The Dark Side of Authentic Leadership

By Heather Campbell

In this post we take a closer look at authentic leadership. It sounds like a complete no-brainer – something that every leader should strive towards all the time. Consequently, authentic leadership has become a perennial buzzword in the field of leadership development, with an array of experts, best-selling books and training courses all telling us how to become more authentic leaders.

However, as we strive to become more authentic, there is a hidden, darker side that we might not be aware of. In some cases, authentic leadership can actually be bad leadership. In this blog, we explore why truly authentic behaviour may not be the key to effective leadership after all.

Authentic leadership defined

The term itself was first coined by Bill George, Professor at Harvard Business School, and was the title of his international best-selling book Authentic Leadership (2003) [1]. George says that authenticity in a leadership role means:

“The person must be genuine – a true reflection of their own core beliefs and values and not a replica of someone else’s leadership persona.”

More recently, in her book Bring Your Human to Work, best-selling author Erica Keswin highlights the need for leaders to honour fundamental human traits if they want to lead successfully [2]. Authenticity is a critically important core trait, along with openness and basic politeness.

The lure of authentic leadership

At their best, authentic leaders can have a powerful and positive impact upon their organisations. What’s more, research shows that employees crave authenticity. According to Harvard Business Review, 75% of employees want to see more authenticity in the workplace [3]. The benefits that authentic leaders can bring to their organisations are certainly impressive. Authentic leaders can: [4]

  • Inspire and motivate employees
  • Build a culture of openness and trust
  • Boost performance and increase productivity
  • Enhance employee engagement and well-being
  • Uphold moral and ethical standards

Given the lure of these benefits, the drive to achieve authenticity is strong.

The dark side

However, for all that is said and written about the benefits of authentic leadership for individuals and organisations, leaders face an inherent dilemma. If authentic means being real and true to yourself, just how authentic should leaders actually be? Does this give leaders carte blanche to ‘let it all hang out’?

CommsMasters Tip: Our advice is that being authentic doesn’t mean you simply let all your thoughts, feelings and emotions out.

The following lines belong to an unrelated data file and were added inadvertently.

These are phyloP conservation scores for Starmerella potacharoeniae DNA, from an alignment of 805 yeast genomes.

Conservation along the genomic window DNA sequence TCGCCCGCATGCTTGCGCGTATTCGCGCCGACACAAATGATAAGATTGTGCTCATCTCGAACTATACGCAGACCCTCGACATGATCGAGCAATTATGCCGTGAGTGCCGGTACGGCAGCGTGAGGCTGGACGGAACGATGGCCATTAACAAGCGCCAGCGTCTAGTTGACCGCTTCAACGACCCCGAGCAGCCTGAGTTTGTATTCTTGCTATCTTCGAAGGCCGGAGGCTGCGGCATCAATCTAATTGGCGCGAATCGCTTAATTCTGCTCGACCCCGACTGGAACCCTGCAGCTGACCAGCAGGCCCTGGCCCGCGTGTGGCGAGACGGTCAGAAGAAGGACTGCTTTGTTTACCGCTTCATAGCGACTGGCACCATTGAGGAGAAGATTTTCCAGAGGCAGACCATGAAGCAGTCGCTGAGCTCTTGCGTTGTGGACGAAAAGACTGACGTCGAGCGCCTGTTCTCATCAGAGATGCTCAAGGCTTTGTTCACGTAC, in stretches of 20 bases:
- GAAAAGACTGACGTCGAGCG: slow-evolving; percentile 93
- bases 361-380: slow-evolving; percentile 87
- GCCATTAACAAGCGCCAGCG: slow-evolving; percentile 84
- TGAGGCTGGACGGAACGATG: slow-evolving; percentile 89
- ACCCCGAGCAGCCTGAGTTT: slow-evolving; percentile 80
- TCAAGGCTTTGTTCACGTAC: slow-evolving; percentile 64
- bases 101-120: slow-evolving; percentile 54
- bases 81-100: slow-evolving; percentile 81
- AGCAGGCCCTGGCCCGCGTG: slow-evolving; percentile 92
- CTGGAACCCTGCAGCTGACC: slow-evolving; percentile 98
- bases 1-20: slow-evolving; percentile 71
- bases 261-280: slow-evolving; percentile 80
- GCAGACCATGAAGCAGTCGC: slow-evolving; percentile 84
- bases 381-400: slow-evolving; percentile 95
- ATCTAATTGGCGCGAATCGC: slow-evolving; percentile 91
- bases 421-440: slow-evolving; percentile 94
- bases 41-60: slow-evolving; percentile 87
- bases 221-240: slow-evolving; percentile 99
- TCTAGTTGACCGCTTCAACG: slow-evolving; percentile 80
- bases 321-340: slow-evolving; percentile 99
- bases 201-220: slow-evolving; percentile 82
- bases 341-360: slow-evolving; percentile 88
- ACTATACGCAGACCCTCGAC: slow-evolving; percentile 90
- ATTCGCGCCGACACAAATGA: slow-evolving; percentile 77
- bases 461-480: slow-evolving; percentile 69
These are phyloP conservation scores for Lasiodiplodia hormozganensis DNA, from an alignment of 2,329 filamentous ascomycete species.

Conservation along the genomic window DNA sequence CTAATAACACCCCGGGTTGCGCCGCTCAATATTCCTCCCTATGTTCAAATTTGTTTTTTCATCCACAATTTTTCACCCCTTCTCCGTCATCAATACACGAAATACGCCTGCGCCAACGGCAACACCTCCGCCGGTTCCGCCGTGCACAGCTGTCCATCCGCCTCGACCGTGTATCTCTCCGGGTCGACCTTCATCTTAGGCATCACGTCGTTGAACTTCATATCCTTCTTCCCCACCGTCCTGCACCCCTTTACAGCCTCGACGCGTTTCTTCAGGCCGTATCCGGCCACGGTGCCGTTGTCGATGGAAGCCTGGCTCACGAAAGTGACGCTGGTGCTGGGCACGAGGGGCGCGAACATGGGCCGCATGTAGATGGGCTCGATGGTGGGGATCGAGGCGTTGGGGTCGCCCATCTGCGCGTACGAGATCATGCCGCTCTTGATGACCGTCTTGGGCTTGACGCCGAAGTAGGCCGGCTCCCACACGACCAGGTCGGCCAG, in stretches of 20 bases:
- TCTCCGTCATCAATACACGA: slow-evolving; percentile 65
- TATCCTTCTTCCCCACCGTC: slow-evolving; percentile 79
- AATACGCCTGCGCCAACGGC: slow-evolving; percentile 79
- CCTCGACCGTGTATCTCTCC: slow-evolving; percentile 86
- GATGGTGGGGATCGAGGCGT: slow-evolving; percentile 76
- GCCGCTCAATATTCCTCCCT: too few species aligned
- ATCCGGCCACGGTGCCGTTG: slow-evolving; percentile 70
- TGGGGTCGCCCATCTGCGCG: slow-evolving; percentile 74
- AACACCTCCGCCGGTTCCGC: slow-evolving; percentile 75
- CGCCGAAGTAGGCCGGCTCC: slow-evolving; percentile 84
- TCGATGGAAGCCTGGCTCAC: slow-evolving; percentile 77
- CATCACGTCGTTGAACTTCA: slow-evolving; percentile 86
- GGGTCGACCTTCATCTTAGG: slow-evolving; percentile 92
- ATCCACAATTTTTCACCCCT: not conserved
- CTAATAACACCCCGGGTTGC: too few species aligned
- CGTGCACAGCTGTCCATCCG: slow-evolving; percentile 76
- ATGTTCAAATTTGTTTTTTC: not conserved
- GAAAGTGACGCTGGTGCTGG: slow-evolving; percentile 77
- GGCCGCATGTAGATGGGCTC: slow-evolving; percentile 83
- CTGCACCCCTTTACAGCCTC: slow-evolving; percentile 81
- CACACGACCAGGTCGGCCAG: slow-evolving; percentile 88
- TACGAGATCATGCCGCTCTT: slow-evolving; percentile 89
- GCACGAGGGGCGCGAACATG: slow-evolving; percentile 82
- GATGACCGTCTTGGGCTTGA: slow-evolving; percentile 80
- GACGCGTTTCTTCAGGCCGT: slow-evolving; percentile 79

When a leader shares too much this can have a profoundly counter-productive impact. Being authentic doesn’t mean you need to tell your team about all the woes you face. These might include:

  • Dealing with a difficult CEO
  • Coping with a team that has messed up
  • A lack of faith in the latest HR, IT, or Marketing initiative

If you’re annoyed, upset or angry when things go wrong, being authentic doesn’t mean venting your opinions openly without any filter.

In these, and many other situations, sometimes authentic leadership isn’t so good at all.

Appropriate authenticity

At CommsMasters, we work with leaders across many different organisations. What we find is that the most successful leaders demonstrate appropriate authenticity. They are highly self-aware, and they remain genuine in terms of what they share and how they share it, but with one important caveat. They manage their responses because they know that authenticity doesn’t mean sharing everything. Sharing everything can damage relationships, erode trust and undermine people’s confidence in you and your ability to lead.

So how can you be appropriately authentic?

CommsMasters Tip: Our view is that authenticity needs to be carefully balanced with a level of respect for the leadership role and the needs of others in your organisation.

Leaders who recognise this and tailor their behaviour accordingly will reap rewards.

Five questions for appropriate authenticity

We have identified five questions every leader can ask themselves if they are unsure about whether to share something, or how much information to reveal, while still being authentic. The answers will help you decide whether you are being both authentic and respectful of the needs of others.

  1. In what way am I helping someone else by sharing this?
  2. In what way might I damage someone else by sharing this?
  3. Do I have a right to speak about this?
  4. What are my reasons for sharing this about myself/sharing this with you/sharing this about someone or something else?
  5. What does my organisation or my team, need from me most right now as a leader?


Employees want to work for a genuine leader, who doesn’t hide behind a mask of inauthenticity. But equally, people don’t want to work for a leader who is ruled by their emotions or who shares too much. We don’t all bring a positive outlook to work each day, and even the most senior individuals have colleagues they’d rather not work with. However, the best leaders use authenticity appropriately to create a supportive and positive workplace where everyone can thrive.

[1] Bill George, Authentic Leadership, Jossey-Bass (2013).

[2] Erica Keswin, Bring Your Human to Work, McGraw Hill Education (2019).

[3] Vanessa Buote, ‘Most Employees Feel Authentic at Work, but It Can Take a While’, 6th May 2016, Harvard Business Review. Available at:

[4] Nick Davies, ‘What is authentic leadership and how can it help business?’ SME Web, 16th March 2017. Available at:

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